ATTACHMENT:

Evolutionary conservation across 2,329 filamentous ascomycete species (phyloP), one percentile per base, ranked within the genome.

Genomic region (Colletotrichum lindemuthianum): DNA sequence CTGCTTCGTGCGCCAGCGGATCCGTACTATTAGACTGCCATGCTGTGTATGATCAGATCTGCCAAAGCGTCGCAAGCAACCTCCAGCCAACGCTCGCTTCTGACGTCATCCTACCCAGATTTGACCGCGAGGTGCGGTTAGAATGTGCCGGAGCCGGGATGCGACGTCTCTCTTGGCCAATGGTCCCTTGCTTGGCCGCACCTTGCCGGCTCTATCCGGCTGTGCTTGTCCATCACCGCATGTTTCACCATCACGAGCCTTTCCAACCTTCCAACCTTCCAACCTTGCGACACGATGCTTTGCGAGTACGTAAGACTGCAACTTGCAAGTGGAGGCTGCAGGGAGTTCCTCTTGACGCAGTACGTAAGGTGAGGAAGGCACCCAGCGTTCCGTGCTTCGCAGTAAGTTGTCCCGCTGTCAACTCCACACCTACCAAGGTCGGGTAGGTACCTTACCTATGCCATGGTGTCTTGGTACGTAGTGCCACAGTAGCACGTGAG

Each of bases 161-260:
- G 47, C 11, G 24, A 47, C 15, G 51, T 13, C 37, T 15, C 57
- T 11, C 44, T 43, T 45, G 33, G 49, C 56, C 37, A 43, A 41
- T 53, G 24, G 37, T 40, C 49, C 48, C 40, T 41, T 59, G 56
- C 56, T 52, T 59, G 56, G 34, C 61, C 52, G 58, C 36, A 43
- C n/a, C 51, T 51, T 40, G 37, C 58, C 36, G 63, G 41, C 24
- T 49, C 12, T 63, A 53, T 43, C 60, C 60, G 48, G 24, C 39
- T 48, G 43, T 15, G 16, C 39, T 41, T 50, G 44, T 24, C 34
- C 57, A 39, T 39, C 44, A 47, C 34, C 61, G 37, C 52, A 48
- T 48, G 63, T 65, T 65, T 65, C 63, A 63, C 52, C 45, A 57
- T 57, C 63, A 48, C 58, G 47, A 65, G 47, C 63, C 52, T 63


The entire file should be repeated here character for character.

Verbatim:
Evolutionary conservation across 2,329 filamentous ascomycete species (phyloP), one percentile per base, ranked within the genome.

Genomic region (Colletotrichum lindemuthianum): DNA sequence CTGCTTCGTGCGCCAGCGGATCCGTACTATTAGACTGCCATGCTGTGTATGATCAGATCTGCCAAAGCGTCGCAAGCAACCTCCAGCCAACGCTCGCTTCTGACGTCATCCTACCCAGATTTGACCGCGAGGTGCGGTTAGAATGTGCCGGAGCCGGGATGCGACGTCTCTCTTGGCCAATGGTCCCTTGCTTGGCCGCACCTTGCCGGCTCTATCCGGCTGTGCTTGTCCATCACCGCATGTTTCACCATCACGAGCCTTTCCAACCTTCCAACCTTCCAACCTTGCGACACGATGCTTTGCGAGTACGTAAGACTGCAACTTGCAAGTGGAGGCTGCAGGGAGTTCCTCTTGACGCAGTACGTAAGGTGAGGAAGGCACCCAGCGTTCCGTGCTTCGCAGTAAGTTGTCCCGCTGTCAACTCCACACCTACCAAGGTCGGGTAGGTACCTTACCTATGCCATGGTGTCTTGGTACGTAGTGCCACAGTAGCACGTGAG

Each of bases 161-260:
- G 47, C 11, G 24, A 47, C 15, G 51, T 13, C 37, T 15, C 57
- T 11, C 44, T 43, T 45, G 33, G 49, C 56, C 37, A 43, A 41
- T 53, G 24, G 37, T 40, C 49, C 48, C 40, T 41, T 59, G 56
- C 56, T 52, T 59, G 56, G 34, C 61, C 52, G 58, C 36, A 43
- C n/a, C 51, T 51, T 40, G 37, C 58, C 36, G 63, G 41, C 24
- T 49, C 12, T 63, A 53, T 43, C 60, C 60, G 48, G 24, C 39
- T 48, G 43, T 15, G 16, C 39, T 41, T 50, G 44, T 24, C 34
- C 57, A 39, T 39, C 44, A 47, C 34, C 61, G 37, C 52, A 48
- T 48, G 63, T 65, T 65, T 65, C 63, A 63, C 52, C 45, A 57
- T 57, C 63, A 48, C 58, G 47, A 65, G 47, C 63, C 52, T 63